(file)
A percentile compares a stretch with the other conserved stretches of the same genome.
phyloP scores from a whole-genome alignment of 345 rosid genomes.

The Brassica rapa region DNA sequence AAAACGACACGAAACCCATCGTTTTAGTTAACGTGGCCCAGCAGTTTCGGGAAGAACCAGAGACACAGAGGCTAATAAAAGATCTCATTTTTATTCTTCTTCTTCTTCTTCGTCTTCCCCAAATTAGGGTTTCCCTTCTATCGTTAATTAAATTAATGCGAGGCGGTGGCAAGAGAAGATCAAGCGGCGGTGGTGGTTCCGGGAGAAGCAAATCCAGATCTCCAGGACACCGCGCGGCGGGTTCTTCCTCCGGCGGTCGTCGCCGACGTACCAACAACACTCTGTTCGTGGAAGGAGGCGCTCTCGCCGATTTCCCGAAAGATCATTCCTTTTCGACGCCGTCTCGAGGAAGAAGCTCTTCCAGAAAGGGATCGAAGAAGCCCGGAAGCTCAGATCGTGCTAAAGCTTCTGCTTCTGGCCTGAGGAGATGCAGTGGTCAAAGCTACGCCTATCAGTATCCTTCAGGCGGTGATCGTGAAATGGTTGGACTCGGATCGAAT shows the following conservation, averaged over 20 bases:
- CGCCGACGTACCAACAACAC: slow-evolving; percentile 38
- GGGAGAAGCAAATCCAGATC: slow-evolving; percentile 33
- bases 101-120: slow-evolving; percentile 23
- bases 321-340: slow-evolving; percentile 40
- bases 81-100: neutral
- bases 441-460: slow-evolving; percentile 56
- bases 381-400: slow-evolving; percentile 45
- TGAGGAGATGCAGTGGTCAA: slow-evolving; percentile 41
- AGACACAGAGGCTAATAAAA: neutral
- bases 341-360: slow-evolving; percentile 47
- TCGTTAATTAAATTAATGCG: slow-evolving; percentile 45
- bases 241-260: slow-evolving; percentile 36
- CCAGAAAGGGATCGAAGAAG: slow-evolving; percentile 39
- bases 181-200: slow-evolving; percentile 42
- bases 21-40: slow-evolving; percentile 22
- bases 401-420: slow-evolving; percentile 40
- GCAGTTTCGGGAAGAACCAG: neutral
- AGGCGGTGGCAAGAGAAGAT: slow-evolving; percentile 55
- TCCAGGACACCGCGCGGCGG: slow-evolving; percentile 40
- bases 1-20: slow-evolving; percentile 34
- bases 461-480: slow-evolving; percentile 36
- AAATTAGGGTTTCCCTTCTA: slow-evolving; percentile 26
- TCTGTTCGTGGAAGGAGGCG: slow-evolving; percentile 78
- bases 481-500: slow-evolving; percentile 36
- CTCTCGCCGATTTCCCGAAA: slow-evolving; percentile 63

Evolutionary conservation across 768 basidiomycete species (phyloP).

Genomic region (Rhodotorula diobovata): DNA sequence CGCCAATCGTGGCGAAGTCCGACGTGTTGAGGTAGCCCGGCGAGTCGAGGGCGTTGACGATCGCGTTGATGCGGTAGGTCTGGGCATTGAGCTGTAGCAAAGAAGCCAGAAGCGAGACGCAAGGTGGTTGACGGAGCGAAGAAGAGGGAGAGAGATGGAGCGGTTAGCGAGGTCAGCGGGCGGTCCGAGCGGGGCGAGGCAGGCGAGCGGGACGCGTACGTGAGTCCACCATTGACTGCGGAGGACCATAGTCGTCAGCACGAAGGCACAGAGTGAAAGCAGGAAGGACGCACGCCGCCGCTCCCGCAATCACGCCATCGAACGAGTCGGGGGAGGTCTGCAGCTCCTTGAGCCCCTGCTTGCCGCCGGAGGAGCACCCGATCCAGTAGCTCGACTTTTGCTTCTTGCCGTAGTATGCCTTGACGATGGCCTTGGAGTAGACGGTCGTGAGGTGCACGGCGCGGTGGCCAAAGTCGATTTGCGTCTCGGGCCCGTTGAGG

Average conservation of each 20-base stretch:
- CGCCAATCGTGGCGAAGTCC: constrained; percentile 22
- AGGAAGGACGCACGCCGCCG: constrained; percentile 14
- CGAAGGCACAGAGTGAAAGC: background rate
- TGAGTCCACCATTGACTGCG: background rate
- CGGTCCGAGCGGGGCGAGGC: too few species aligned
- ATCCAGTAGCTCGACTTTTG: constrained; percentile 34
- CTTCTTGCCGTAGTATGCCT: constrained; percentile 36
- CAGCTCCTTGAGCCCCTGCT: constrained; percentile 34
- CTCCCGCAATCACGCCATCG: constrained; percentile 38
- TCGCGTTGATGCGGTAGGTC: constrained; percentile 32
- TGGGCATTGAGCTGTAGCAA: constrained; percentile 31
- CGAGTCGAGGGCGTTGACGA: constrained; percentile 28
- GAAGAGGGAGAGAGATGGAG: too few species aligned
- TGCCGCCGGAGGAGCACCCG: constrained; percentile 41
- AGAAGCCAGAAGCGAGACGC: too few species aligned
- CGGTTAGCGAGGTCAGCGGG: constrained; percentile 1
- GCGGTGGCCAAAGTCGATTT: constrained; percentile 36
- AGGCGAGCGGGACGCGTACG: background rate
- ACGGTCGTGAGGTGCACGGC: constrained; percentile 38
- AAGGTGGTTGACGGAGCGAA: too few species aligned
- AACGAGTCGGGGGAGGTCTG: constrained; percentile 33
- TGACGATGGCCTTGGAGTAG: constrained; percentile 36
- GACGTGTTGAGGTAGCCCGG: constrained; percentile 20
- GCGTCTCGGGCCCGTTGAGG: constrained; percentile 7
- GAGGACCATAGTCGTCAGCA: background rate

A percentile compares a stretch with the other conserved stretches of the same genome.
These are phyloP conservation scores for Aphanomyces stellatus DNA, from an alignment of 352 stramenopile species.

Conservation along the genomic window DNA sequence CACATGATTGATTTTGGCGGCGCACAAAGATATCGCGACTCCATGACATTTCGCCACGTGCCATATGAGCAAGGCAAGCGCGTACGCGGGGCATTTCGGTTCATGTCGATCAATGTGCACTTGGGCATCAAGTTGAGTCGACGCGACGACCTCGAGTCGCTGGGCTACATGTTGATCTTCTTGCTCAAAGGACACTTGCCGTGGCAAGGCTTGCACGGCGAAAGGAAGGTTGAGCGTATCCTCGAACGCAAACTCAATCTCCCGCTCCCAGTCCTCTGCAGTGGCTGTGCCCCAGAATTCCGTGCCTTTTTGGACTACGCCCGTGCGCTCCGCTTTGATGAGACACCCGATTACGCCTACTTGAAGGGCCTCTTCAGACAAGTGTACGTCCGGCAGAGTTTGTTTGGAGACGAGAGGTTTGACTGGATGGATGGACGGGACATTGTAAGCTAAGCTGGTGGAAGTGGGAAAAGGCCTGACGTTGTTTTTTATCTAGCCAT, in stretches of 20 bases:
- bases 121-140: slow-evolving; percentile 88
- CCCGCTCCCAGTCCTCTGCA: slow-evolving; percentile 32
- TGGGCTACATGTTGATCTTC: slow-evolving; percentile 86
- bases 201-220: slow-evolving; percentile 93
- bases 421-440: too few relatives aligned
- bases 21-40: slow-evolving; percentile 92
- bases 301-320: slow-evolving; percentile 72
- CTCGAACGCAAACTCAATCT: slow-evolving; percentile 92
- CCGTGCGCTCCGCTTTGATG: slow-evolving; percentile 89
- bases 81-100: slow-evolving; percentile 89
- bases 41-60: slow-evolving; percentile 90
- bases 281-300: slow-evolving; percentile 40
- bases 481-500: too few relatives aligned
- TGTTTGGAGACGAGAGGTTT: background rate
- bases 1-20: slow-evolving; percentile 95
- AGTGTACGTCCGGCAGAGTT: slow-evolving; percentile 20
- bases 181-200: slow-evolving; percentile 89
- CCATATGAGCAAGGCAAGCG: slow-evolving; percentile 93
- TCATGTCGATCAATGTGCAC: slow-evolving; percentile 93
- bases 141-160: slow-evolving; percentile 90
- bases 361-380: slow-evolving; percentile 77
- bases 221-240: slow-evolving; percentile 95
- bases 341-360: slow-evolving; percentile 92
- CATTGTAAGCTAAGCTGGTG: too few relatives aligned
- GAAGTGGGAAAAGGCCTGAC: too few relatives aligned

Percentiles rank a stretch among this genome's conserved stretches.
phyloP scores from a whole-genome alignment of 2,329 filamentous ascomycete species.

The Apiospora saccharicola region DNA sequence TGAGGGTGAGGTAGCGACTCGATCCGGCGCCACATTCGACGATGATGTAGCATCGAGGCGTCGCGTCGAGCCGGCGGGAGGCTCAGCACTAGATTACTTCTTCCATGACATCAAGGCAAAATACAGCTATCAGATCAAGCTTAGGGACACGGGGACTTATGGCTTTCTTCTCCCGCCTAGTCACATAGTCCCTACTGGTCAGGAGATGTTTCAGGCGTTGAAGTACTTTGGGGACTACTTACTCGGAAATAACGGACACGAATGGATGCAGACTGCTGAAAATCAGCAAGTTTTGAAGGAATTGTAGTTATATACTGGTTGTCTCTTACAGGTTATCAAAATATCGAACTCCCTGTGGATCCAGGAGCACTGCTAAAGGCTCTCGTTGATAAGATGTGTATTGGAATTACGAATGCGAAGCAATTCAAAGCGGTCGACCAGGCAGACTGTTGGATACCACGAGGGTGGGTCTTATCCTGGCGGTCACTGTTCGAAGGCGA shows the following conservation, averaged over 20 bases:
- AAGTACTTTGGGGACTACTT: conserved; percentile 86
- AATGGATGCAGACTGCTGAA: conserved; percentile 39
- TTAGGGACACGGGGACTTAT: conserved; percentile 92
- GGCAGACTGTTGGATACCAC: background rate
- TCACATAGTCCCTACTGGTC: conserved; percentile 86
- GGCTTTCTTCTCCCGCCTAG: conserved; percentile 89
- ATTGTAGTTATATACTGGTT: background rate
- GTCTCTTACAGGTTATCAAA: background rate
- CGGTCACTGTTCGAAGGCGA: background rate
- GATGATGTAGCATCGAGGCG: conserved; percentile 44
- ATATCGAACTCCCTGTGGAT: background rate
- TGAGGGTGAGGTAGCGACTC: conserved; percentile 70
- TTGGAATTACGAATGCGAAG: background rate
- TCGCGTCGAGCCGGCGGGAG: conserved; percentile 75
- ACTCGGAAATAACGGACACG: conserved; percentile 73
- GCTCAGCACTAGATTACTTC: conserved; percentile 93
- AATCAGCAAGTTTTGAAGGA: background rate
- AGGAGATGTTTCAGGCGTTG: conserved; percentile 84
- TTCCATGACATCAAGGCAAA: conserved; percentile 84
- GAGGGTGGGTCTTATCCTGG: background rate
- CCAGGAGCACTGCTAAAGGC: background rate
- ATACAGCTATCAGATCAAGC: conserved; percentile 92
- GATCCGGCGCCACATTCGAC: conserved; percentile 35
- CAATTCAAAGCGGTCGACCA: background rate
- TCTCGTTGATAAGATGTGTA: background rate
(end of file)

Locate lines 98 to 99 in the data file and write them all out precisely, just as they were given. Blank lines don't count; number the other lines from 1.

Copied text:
- ATATCGAACTCCCTGTGGAT: background rate
- TGAGGGTGAGGTAGCGACTC: conserved; percentile 70